• /u/yourusername/python/lib/python2.7/site-packages is the directory you will need to add to your PYTHONPATH

After installation you will need to do the following steps:
  • Set your PYTHONPATH
  • Add an empty __init__.py file for all namespace modules
  • (Optional) If your python modules also install scripts to ~/python/bin you might want to extend your PATH

In the example above this is achieved by running the following commands:

$ export PYTHONPATH=~/python/lib/python2.7/site-packages
$ touch $PYTHONPATH/sphinxcontrib/__init__.py
$ # optional: set PATH
$ export PATH=~/python/bin:$PATH
$ # optional: set PYTHONPATH in your .bashrc.
$ echo export PYTHONPATH=~/python/lib/python2.7/site-packages >> ~/.bashrc

Use Python VirtualEnvs

What is a Python virtual environment?

At its core, the main purpose of Python virtual environments is to create an isolated environment for Python projects. This means that each project can have its own dependencies, regardless of what dependencies every other project has.

On the GSI Linux desktops the virtualenv command is available for Python version 2 and version 3. In particular, the following three packages should be installed on your machine:
  • python-virtualenv
  • python3-virtualenv
  • virtualenv

An example: install Tensorflow

The following is an example on how to install the Tensorflow framework from Google using Python VirtualEnvs.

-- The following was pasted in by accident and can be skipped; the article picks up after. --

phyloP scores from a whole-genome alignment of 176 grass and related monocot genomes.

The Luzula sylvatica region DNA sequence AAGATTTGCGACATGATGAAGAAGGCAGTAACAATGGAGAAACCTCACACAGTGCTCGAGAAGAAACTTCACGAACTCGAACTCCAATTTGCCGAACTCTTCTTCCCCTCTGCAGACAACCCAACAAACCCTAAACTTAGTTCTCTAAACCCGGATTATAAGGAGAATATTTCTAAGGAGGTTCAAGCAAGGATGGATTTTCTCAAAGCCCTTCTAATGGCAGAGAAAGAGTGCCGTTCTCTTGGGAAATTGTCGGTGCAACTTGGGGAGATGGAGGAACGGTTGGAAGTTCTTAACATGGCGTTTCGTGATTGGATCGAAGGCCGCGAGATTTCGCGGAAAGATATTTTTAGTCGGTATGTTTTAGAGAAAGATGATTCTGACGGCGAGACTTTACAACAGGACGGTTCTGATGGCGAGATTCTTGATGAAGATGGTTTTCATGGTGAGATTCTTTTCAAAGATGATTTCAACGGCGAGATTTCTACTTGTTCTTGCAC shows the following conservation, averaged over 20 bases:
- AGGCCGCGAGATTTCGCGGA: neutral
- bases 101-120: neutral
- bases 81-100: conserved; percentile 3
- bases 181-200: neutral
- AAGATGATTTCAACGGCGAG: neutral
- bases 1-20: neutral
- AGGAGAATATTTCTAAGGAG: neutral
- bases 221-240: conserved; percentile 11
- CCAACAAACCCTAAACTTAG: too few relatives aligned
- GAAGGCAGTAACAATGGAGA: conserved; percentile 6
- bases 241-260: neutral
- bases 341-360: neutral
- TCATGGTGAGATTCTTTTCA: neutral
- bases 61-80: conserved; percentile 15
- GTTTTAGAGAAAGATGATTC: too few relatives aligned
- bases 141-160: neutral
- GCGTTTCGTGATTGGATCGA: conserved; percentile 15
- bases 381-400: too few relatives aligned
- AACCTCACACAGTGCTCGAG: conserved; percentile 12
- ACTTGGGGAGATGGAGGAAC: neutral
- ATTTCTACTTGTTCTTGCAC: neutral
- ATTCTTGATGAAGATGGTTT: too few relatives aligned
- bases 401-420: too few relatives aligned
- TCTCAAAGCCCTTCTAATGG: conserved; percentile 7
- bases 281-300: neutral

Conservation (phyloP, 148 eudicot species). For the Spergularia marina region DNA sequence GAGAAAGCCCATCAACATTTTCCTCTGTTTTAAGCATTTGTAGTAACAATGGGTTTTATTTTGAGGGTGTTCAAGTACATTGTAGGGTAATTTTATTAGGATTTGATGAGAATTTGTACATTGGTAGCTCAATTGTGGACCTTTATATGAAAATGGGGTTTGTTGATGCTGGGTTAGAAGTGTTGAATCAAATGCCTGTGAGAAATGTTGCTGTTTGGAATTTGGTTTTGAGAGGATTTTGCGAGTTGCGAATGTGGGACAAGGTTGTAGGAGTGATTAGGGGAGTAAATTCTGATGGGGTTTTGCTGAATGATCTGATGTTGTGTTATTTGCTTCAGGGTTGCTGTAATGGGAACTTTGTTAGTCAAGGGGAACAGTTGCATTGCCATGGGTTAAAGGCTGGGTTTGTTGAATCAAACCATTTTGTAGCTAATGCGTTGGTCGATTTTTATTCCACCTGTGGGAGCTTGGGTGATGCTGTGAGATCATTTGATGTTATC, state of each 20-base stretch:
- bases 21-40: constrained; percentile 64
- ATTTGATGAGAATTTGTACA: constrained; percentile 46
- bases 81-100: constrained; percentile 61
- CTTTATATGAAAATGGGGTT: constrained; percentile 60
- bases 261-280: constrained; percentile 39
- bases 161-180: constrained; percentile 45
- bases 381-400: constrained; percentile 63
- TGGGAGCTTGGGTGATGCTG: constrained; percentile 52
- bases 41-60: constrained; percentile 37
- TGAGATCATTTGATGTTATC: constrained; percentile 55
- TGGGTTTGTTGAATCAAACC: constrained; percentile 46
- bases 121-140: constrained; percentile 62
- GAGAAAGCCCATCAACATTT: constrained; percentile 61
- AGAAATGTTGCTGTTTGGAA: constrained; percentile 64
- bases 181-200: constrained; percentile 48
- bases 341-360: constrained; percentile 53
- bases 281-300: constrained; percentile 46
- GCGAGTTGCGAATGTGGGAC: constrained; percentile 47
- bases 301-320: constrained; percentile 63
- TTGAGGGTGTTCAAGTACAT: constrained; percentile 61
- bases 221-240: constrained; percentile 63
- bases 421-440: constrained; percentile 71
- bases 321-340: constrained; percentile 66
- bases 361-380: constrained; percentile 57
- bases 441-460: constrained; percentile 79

1. mkdir /data.local1/tensorflow
  2. virtualenv --system-site-packages /data.local1/tensorflow
  3. source /data.local1/tensorflow/bin/activate (for Bash or Zsh). You should see that the previous command has modified your shell prompt into something like: (tensorflow)$
  4. pip install --upgrade tensorflow
The step '4' will take a while because pip has to download all the dependencies and compile everything.

NOTE: in order to use Tensorflow you'll always has to use the command specified at step 3.

If you wish to leave the Python virtual environment you'll just need to issue the following command: deactivate

References

A short list of references about Python virtual environments:

-- BastianNeuburger - 19 Jul 2016

-- MatteoDessalvi - 09 Oct 2017
Topic revision: r4 - 2018-07-20, MatteoDessalvi